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Jan 25, 2012 Gregory W1

"More Time, Less Carbon" -- a Four-Day 36-Hour 'Full-Time' Workweek
(www.timeday.org/news-vol5issue1.asp#03, in the Take Back Your Time January-March 2007 newsletter):

Commuting, especially the kind of monster commuting consuming so many work hours of so many Americans, is a major part of many people's workday -- a big piece of the work they do, and sometimes the most grueling. As well as costly and unpaid.
A 36-hour official full-time workweek that is created by a reform of the 1938 Fair Labor Standards Act that redefines the full-time week as 36 instead of 40 hours will enable a work week of four not-necessarily-consecutive days -- a one-tenth reduction in work which, even with a pro-rated ten-percent reduction in pay (if unavoidable in some jobs and sectors), would be a great time- and cost-saving, health-enhancing, road accident exposure-diminishing benefit for the nation's long-distance commuters who would gain a one-fifth reduction in their commuting.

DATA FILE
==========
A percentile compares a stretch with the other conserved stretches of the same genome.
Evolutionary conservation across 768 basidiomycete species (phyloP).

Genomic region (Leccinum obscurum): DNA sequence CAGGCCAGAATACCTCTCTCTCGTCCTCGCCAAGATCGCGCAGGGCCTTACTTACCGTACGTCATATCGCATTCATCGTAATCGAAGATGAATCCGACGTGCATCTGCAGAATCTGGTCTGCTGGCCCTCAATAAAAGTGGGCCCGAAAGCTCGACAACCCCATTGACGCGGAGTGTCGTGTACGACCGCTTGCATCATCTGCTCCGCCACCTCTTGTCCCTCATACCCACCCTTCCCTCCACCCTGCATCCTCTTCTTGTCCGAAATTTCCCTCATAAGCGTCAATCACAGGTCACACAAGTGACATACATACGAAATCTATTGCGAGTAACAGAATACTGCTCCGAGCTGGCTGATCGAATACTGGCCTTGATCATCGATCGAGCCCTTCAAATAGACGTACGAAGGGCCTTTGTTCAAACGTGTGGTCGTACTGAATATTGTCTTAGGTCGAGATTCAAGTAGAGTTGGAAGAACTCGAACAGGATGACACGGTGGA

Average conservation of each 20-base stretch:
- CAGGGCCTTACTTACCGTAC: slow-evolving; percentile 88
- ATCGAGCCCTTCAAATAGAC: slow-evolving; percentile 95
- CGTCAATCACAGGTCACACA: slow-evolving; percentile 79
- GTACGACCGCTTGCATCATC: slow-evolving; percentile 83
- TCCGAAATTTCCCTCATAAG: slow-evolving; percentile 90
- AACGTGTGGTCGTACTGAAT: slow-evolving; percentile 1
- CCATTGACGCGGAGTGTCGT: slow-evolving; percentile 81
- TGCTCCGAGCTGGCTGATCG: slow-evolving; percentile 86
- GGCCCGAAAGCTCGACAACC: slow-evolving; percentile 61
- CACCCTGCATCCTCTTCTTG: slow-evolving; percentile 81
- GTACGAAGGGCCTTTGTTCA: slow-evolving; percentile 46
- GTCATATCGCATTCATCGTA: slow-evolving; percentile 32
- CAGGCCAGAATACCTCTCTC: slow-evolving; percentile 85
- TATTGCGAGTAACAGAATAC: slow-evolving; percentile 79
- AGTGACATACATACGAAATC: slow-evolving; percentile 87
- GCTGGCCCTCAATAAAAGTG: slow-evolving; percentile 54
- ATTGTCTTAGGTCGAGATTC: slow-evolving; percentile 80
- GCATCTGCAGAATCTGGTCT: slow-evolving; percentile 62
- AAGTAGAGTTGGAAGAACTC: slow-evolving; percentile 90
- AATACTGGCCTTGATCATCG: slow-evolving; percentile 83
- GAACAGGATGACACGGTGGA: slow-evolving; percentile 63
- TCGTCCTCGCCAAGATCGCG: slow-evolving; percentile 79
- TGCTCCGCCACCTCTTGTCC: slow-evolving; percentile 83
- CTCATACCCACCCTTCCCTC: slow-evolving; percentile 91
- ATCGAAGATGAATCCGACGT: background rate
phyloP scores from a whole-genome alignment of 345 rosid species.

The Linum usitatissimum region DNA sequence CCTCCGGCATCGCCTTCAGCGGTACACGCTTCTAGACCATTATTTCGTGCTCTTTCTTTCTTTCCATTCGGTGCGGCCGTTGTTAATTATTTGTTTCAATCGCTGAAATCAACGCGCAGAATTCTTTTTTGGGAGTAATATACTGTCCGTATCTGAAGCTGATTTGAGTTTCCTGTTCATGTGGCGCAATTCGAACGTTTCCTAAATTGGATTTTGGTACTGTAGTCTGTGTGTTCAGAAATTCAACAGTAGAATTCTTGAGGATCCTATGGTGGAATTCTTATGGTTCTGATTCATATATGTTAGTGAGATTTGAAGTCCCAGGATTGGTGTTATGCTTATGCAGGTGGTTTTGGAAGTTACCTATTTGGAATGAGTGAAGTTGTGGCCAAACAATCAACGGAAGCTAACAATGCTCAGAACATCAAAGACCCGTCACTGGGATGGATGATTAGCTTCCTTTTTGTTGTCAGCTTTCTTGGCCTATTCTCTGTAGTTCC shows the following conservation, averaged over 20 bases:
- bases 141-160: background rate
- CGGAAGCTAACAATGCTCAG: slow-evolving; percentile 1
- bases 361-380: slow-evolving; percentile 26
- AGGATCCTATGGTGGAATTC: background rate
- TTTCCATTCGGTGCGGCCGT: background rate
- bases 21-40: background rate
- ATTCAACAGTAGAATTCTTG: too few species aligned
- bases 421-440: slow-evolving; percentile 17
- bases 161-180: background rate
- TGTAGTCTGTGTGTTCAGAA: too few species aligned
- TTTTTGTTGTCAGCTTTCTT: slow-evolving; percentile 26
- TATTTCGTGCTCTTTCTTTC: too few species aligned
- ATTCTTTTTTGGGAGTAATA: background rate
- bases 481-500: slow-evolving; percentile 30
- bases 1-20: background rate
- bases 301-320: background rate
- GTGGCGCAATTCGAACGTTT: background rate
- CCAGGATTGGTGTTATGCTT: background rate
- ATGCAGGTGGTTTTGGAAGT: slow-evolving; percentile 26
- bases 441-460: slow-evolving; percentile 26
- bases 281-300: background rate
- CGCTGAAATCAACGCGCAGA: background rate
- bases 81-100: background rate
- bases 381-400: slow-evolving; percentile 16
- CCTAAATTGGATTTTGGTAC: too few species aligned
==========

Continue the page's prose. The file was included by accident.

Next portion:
This reform would also grease the skids for support of the recommendation by the Simpson-Bowles Commission in 2010 for a 15-cent increase in the federal gasoline tax, which as an environmentalist and anti-carbon advocate I fully support, and as an advocate for hands off of Social Security. A serious nationally-applied move to a Four-Day Workweek -- in the context of a newly-redefined full-time workweek of 36 hours, to enable nine-hour instead of ten-hour days -- is one of the very best ways to justify and enact a U.S. gasoline tax increase, which probably would need to be imposed in several year-at-a-time increases.

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